Clouds gather over the Tampa Bay Times Forum, site of the Republican National… (Mark Wilson / Getty Images )
ST. PETERSBURG, Fla.--Republican Party officials Saturday night canceled most of the Monday opening of the GOP's presidential nominating convention, bowing to the threat posed as Tropical Storm Isaac barrelled toward Florida.
"Out of an abundance of caution, we want to make sure everyone attending the convention is safe and everyone in Florida is not unnecessarily hindered by any activities taking place," Bill Harris, the convention's chief executive, said in a telephone briefing to reporters.
Under the revised plans, the convention will formally gavel open on Monday, then recess until Tuesday. The roll call officially installing former Massachusetts Gov. Mitt Romney as the party's presidential nominee will take place Tuesday, instead of Monday as originally planned.
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His acceptance speech, the highlight of the convention, remains set for Thursday night. Romney's wife, Ann, is scheduled to speak Tuesday and vice presidential candidate Paul Ryan on Wednesday.
Isaac was headed on a track past the Tampa Bay area toward landfall perhaps in the Florida Panhandle, but its trajectory was not clear Saturday night. The storm was wide enough that it was expected to affect much of the flood-prone Tampa area, with gusts as strong as 70 mph or more.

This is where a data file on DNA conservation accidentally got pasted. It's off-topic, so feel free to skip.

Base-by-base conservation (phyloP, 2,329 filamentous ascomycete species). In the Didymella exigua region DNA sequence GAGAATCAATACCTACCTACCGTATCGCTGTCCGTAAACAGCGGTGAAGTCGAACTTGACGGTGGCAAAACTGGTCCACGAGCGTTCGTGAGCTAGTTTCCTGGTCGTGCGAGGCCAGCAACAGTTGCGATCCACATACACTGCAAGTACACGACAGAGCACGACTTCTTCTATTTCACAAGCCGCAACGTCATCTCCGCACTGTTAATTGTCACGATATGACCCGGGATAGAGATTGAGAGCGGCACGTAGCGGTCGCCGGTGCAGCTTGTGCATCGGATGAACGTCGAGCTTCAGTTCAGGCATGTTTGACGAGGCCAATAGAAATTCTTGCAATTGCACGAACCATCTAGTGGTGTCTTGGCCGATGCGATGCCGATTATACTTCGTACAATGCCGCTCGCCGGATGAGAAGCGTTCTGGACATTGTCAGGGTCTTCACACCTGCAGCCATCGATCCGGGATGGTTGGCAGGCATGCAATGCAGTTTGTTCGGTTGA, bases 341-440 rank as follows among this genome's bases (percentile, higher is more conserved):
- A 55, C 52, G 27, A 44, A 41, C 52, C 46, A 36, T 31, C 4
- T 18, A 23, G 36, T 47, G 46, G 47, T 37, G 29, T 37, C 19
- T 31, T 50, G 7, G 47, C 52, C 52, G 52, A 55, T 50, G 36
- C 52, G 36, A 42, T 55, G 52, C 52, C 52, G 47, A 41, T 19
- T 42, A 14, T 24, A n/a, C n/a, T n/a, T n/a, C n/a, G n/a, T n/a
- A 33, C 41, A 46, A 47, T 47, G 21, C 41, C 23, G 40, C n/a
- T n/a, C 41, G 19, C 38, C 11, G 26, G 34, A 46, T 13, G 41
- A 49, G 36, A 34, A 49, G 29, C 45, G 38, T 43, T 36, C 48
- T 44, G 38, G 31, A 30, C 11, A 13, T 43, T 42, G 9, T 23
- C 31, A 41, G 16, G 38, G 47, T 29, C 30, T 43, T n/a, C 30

The cancellation marked the second Republican convention in a row disrupted by the force of nature. In 2008, the GOP called off its first night of programming in St. Paul, Minn., out of deference to Louisianans being pounded by Hurricane Gustav.
Russ Schriefer, the chief convention strategist for the Romney campaign, professed not to worry about the truncated schedule, saying the candidate would still manage to convey his message, assailing President Obama and promoting his own policies.
"We believe even though we were planning on doing it in four days, we can absolutely do it in three," Schriefer said.
The disruption will not affect Romney's travel plans. After a campaign stop in Ohio, the candidate headed Saturday to his vacation home in New Hampshire. Campaign officials had always said the nominee-in-waiting would not arrive at the convention until later in the week, as is customary.